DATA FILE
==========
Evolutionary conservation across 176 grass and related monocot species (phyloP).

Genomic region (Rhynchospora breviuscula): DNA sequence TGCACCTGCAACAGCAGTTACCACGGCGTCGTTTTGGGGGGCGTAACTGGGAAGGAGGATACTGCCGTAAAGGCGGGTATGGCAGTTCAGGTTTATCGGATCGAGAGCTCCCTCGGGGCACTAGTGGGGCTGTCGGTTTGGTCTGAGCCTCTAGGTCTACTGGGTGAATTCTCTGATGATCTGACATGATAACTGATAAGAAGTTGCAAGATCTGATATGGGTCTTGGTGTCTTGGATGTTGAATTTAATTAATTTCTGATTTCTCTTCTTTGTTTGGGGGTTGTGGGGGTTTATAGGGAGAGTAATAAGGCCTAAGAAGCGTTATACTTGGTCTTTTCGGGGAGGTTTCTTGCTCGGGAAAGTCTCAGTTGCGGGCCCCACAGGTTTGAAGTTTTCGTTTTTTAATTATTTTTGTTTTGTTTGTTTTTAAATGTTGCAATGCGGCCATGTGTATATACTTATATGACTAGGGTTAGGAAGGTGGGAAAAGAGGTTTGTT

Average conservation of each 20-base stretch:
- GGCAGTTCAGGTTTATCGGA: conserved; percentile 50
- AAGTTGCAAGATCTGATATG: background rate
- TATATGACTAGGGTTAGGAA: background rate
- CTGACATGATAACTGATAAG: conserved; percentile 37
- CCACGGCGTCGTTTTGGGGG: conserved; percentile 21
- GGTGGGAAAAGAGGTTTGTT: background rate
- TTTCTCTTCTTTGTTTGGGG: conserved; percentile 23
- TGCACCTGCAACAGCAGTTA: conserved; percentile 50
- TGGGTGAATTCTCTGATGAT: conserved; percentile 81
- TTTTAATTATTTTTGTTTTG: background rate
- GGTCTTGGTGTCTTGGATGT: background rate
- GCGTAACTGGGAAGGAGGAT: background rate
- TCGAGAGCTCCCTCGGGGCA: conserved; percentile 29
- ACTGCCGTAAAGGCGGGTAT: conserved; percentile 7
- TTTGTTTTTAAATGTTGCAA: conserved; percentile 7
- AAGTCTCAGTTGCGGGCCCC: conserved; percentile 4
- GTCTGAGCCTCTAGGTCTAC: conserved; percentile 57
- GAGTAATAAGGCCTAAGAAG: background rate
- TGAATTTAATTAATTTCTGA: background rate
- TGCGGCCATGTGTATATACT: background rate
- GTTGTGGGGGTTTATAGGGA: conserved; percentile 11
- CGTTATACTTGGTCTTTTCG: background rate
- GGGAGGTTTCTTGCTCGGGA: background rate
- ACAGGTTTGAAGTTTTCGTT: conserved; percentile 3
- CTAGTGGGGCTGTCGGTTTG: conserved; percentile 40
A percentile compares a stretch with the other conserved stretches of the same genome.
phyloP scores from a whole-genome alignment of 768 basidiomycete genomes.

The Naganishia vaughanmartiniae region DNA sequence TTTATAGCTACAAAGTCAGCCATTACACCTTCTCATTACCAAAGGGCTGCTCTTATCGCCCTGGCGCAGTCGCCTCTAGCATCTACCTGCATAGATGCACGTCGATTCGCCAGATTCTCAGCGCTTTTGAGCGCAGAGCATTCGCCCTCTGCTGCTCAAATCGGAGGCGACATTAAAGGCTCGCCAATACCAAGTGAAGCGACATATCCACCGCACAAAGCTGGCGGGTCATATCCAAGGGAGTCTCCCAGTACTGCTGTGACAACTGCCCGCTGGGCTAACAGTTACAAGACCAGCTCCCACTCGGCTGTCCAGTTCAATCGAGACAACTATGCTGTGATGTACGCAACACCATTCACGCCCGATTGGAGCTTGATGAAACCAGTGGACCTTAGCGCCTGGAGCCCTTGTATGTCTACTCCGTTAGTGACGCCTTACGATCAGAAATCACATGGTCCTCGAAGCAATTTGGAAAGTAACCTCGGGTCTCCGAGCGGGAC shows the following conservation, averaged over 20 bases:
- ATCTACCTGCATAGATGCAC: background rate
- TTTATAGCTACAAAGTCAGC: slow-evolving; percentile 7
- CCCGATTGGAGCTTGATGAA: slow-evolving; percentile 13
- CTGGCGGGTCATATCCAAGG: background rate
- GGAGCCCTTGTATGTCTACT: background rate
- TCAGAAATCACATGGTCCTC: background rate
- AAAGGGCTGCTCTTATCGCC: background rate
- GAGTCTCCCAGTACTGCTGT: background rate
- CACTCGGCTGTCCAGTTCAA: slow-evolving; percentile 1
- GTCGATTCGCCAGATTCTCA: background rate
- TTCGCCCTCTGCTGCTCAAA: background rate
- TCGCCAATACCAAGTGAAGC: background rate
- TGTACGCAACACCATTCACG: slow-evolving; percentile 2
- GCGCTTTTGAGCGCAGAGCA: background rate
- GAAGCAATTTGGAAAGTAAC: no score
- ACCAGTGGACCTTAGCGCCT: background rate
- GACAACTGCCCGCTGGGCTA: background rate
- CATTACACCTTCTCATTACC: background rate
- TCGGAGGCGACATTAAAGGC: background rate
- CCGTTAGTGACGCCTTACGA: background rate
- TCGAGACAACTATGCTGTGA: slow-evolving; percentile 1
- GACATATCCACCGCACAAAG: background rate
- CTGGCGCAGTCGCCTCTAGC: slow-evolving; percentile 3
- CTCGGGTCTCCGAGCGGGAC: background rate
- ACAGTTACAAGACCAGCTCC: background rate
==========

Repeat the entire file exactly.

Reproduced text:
Evolutionary conservation across 176 grass and related monocot species (phyloP).

Genomic region (Rhynchospora breviuscula): DNA sequence TGCACCTGCAACAGCAGTTACCACGGCGTCGTTTTGGGGGGCGTAACTGGGAAGGAGGATACTGCCGTAAAGGCGGGTATGGCAGTTCAGGTTTATCGGATCGAGAGCTCCCTCGGGGCACTAGTGGGGCTGTCGGTTTGGTCTGAGCCTCTAGGTCTACTGGGTGAATTCTCTGATGATCTGACATGATAACTGATAAGAAGTTGCAAGATCTGATATGGGTCTTGGTGTCTTGGATGTTGAATTTAATTAATTTCTGATTTCTCTTCTTTGTTTGGGGGTTGTGGGGGTTTATAGGGAGAGTAATAAGGCCTAAGAAGCGTTATACTTGGTCTTTTCGGGGAGGTTTCTTGCTCGGGAAAGTCTCAGTTGCGGGCCCCACAGGTTTGAAGTTTTCGTTTTTTAATTATTTTTGTTTTGTTTGTTTTTAAATGTTGCAATGCGGCCATGTGTATATACTTATATGACTAGGGTTAGGAAGGTGGGAAAAGAGGTTTGTT

Average conservation of each 20-base stretch:
- GGCAGTTCAGGTTTATCGGA: conserved; percentile 50
- AAGTTGCAAGATCTGATATG: background rate
- TATATGACTAGGGTTAGGAA: background rate
- CTGACATGATAACTGATAAG: conserved; percentile 37
- CCACGGCGTCGTTTTGGGGG: conserved; percentile 21
- GGTGGGAAAAGAGGTTTGTT: background rate
- TTTCTCTTCTTTGTTTGGGG: conserved; percentile 23
- TGCACCTGCAACAGCAGTTA: conserved; percentile 50
- TGGGTGAATTCTCTGATGAT: conserved; percentile 81
- TTTTAATTATTTTTGTTTTG: background rate
- GGTCTTGGTGTCTTGGATGT: background rate
- GCGTAACTGGGAAGGAGGAT: background rate
- TCGAGAGCTCCCTCGGGGCA: conserved; percentile 29
- ACTGCCGTAAAGGCGGGTAT: conserved; percentile 7
- TTTGTTTTTAAATGTTGCAA: conserved; percentile 7
- AAGTCTCAGTTGCGGGCCCC: conserved; percentile 4
- GTCTGAGCCTCTAGGTCTAC: conserved; percentile 57
- GAGTAATAAGGCCTAAGAAG: background rate
- TGAATTTAATTAATTTCTGA: background rate
- TGCGGCCATGTGTATATACT: background rate
- GTTGTGGGGGTTTATAGGGA: conserved; percentile 11
- CGTTATACTTGGTCTTTTCG: background rate
- GGGAGGTTTCTTGCTCGGGA: background rate
- ACAGGTTTGAAGTTTTCGTT: conserved; percentile 3
- CTAGTGGGGCTGTCGGTTTG: conserved; percentile 40
A percentile compares a stretch with the other conserved stretches of the same genome.
phyloP scores from a whole-genome alignment of 768 basidiomycete genomes.

The Naganishia vaughanmartiniae region DNA sequence TTTATAGCTACAAAGTCAGCCATTACACCTTCTCATTACCAAAGGGCTGCTCTTATCGCCCTGGCGCAGTCGCCTCTAGCATCTACCTGCATAGATGCACGTCGATTCGCCAGATTCTCAGCGCTTTTGAGCGCAGAGCATTCGCCCTCTGCTGCTCAAATCGGAGGCGACATTAAAGGCTCGCCAATACCAAGTGAAGCGACATATCCACCGCACAAAGCTGGCGGGTCATATCCAAGGGAGTCTCCCAGTACTGCTGTGACAACTGCCCGCTGGGCTAACAGTTACAAGACCAGCTCCCACTCGGCTGTCCAGTTCAATCGAGACAACTATGCTGTGATGTACGCAACACCATTCACGCCCGATTGGAGCTTGATGAAACCAGTGGACCTTAGCGCCTGGAGCCCTTGTATGTCTACTCCGTTAGTGACGCCTTACGATCAGAAATCACATGGTCCTCGAAGCAATTTGGAAAGTAACCTCGGGTCTCCGAGCGGGAC shows the following conservation, averaged over 20 bases:
- ATCTACCTGCATAGATGCAC: background rate
- TTTATAGCTACAAAGTCAGC: slow-evolving; percentile 7
- CCCGATTGGAGCTTGATGAA: slow-evolving; percentile 13
- CTGGCGGGTCATATCCAAGG: background rate
- GGAGCCCTTGTATGTCTACT: background rate
- TCAGAAATCACATGGTCCTC: background rate
- AAAGGGCTGCTCTTATCGCC: background rate
- GAGTCTCCCAGTACTGCTGT: background rate
- CACTCGGCTGTCCAGTTCAA: slow-evolving; percentile 1
- GTCGATTCGCCAGATTCTCA: background rate
- TTCGCCCTCTGCTGCTCAAA: background rate
- TCGCCAATACCAAGTGAAGC: background rate
- TGTACGCAACACCATTCACG: slow-evolving; percentile 2
- GCGCTTTTGAGCGCAGAGCA: background rate
- GAAGCAATTTGGAAAGTAAC: no score
- ACCAGTGGACCTTAGCGCCT: background rate
- GACAACTGCCCGCTGGGCTA: background rate
- CATTACACCTTCTCATTACC: background rate
- TCGGAGGCGACATTAAAGGC: background rate
- CCGTTAGTGACGCCTTACGA: background rate
- TCGAGACAACTATGCTGTGA: slow-evolving; percentile 1
- GACATATCCACCGCACAAAG: background rate
- CTGGCGCAGTCGCCTCTAGC: slow-evolving; percentile 3
- CTCGGGTCTCCGAGCGGGAC: background rate
- ACAGTTACAAGACCAGCTCC: background rate